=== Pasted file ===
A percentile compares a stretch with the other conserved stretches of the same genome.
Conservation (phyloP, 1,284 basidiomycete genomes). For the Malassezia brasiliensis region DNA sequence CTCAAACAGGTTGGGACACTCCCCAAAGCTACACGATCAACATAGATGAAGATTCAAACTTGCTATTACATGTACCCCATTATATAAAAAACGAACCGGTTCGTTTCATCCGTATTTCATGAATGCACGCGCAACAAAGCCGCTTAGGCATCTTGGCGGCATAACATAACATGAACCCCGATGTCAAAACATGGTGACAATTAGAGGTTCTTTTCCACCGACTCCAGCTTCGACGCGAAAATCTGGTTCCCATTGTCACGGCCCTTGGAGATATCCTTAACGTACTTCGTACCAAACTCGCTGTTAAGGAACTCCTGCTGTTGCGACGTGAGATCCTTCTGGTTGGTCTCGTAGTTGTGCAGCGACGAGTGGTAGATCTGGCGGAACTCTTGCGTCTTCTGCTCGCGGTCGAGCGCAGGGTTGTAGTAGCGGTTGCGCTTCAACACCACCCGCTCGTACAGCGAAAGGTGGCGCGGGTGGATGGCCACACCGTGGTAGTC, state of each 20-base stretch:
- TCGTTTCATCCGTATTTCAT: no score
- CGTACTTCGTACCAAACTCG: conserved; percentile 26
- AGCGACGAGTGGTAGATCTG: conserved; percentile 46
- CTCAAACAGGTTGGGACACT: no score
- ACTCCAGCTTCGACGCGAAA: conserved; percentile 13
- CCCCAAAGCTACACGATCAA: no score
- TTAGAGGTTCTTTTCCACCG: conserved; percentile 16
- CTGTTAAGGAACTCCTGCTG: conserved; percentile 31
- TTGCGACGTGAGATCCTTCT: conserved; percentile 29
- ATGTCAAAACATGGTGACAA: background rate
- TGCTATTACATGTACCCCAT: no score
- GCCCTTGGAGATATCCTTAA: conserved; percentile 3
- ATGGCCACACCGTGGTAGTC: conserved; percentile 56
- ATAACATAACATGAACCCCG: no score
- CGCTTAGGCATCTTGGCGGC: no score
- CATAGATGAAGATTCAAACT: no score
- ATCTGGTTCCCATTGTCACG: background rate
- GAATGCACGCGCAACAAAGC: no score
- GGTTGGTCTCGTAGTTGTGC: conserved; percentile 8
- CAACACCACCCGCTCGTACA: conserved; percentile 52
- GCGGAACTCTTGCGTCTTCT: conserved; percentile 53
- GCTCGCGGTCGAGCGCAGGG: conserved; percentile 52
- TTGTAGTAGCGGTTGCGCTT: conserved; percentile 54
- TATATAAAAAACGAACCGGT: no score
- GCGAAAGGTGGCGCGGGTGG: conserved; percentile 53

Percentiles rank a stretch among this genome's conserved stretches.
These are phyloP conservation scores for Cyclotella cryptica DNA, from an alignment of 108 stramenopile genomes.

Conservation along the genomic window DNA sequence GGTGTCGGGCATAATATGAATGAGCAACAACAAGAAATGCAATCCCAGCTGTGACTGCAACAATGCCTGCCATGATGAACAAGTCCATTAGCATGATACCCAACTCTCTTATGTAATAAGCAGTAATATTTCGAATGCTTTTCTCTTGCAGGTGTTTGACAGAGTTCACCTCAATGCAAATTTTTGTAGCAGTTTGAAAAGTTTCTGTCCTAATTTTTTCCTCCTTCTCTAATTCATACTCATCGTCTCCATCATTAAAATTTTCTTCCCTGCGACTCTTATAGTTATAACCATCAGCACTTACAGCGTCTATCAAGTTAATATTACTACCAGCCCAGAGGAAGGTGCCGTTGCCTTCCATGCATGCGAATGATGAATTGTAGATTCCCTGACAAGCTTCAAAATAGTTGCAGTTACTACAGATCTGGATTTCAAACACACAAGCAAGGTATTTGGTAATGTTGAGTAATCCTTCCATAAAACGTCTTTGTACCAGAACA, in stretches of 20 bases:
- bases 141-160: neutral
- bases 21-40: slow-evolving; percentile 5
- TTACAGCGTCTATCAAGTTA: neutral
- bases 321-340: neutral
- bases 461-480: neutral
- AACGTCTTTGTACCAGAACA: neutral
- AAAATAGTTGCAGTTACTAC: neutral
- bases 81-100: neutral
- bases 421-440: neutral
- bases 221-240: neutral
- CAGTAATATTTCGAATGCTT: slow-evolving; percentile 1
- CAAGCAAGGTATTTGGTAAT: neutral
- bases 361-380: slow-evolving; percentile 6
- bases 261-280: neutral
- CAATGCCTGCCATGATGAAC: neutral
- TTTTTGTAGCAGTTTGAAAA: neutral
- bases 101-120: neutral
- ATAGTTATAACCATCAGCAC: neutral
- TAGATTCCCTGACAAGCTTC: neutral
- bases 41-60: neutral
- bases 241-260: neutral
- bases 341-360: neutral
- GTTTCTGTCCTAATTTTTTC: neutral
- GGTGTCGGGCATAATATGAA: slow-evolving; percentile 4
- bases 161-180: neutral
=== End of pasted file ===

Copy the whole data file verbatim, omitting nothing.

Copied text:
A percentile compares a stretch with the other conserved stretches of the same genome.
Conservation (phyloP, 1,284 basidiomycete genomes). For the Malassezia brasiliensis region DNA sequence CTCAAACAGGTTGGGACACTCCCCAAAGCTACACGATCAACATAGATGAAGATTCAAACTTGCTATTACATGTACCCCATTATATAAAAAACGAACCGGTTCGTTTCATCCGTATTTCATGAATGCACGCGCAACAAAGCCGCTTAGGCATCTTGGCGGCATAACATAACATGAACCCCGATGTCAAAACATGGTGACAATTAGAGGTTCTTTTCCACCGACTCCAGCTTCGACGCGAAAATCTGGTTCCCATTGTCACGGCCCTTGGAGATATCCTTAACGTACTTCGTACCAAACTCGCTGTTAAGGAACTCCTGCTGTTGCGACGTGAGATCCTTCTGGTTGGTCTCGTAGTTGTGCAGCGACGAGTGGTAGATCTGGCGGAACTCTTGCGTCTTCTGCTCGCGGTCGAGCGCAGGGTTGTAGTAGCGGTTGCGCTTCAACACCACCCGCTCGTACAGCGAAAGGTGGCGCGGGTGGATGGCCACACCGTGGTAGTC, state of each 20-base stretch:
- TCGTTTCATCCGTATTTCAT: no score
- CGTACTTCGTACCAAACTCG: conserved; percentile 26
- AGCGACGAGTGGTAGATCTG: conserved; percentile 46
- CTCAAACAGGTTGGGACACT: no score
- ACTCCAGCTTCGACGCGAAA: conserved; percentile 13
- CCCCAAAGCTACACGATCAA: no score
- TTAGAGGTTCTTTTCCACCG: conserved; percentile 16
- CTGTTAAGGAACTCCTGCTG: conserved; percentile 31
- TTGCGACGTGAGATCCTTCT: conserved; percentile 29
- ATGTCAAAACATGGTGACAA: background rate
- TGCTATTACATGTACCCCAT: no score
- GCCCTTGGAGATATCCTTAA: conserved; percentile 3
- ATGGCCACACCGTGGTAGTC: conserved; percentile 56
- ATAACATAACATGAACCCCG: no score
- CGCTTAGGCATCTTGGCGGC: no score
- CATAGATGAAGATTCAAACT: no score
- ATCTGGTTCCCATTGTCACG: background rate
- GAATGCACGCGCAACAAAGC: no score
- GGTTGGTCTCGTAGTTGTGC: conserved; percentile 8
- CAACACCACCCGCTCGTACA: conserved; percentile 52
- GCGGAACTCTTGCGTCTTCT: conserved; percentile 53
- GCTCGCGGTCGAGCGCAGGG: conserved; percentile 52
- TTGTAGTAGCGGTTGCGCTT: conserved; percentile 54
- TATATAAAAAACGAACCGGT: no score
- GCGAAAGGTGGCGCGGGTGG: conserved; percentile 53

Percentiles rank a stretch among this genome's conserved stretches.
These are phyloP conservation scores for Cyclotella cryptica DNA, from an alignment of 108 stramenopile genomes.

Conservation along the genomic window DNA sequence GGTGTCGGGCATAATATGAATGAGCAACAACAAGAAATGCAATCCCAGCTGTGACTGCAACAATGCCTGCCATGATGAACAAGTCCATTAGCATGATACCCAACTCTCTTATGTAATAAGCAGTAATATTTCGAATGCTTTTCTCTTGCAGGTGTTTGACAGAGTTCACCTCAATGCAAATTTTTGTAGCAGTTTGAAAAGTTTCTGTCCTAATTTTTTCCTCCTTCTCTAATTCATACTCATCGTCTCCATCATTAAAATTTTCTTCCCTGCGACTCTTATAGTTATAACCATCAGCACTTACAGCGTCTATCAAGTTAATATTACTACCAGCCCAGAGGAAGGTGCCGTTGCCTTCCATGCATGCGAATGATGAATTGTAGATTCCCTGACAAGCTTCAAAATAGTTGCAGTTACTACAGATCTGGATTTCAAACACACAAGCAAGGTATTTGGTAATGTTGAGTAATCCTTCCATAAAACGTCTTTGTACCAGAACA, in stretches of 20 bases:
- bases 141-160: neutral
- bases 21-40: slow-evolving; percentile 5
- TTACAGCGTCTATCAAGTTA: neutral
- bases 321-340: neutral
- bases 461-480: neutral
- AACGTCTTTGTACCAGAACA: neutral
- AAAATAGTTGCAGTTACTAC: neutral
- bases 81-100: neutral
- bases 421-440: neutral
- bases 221-240: neutral
- CAGTAATATTTCGAATGCTT: slow-evolving; percentile 1
- CAAGCAAGGTATTTGGTAAT: neutral
- bases 361-380: slow-evolving; percentile 6
- bases 261-280: neutral
- CAATGCCTGCCATGATGAAC: neutral
- TTTTTGTAGCAGTTTGAAAA: neutral
- bases 101-120: neutral
- ATAGTTATAACCATCAGCAC: neutral
- TAGATTCCCTGACAAGCTTC: neutral
- bases 41-60: neutral
- bases 241-260: neutral
- bases 341-360: neutral
- GTTTCTGTCCTAATTTTTTC: neutral
- GGTGTCGGGCATAATATGAA: slow-evolving; percentile 4
- bases 161-180: neutral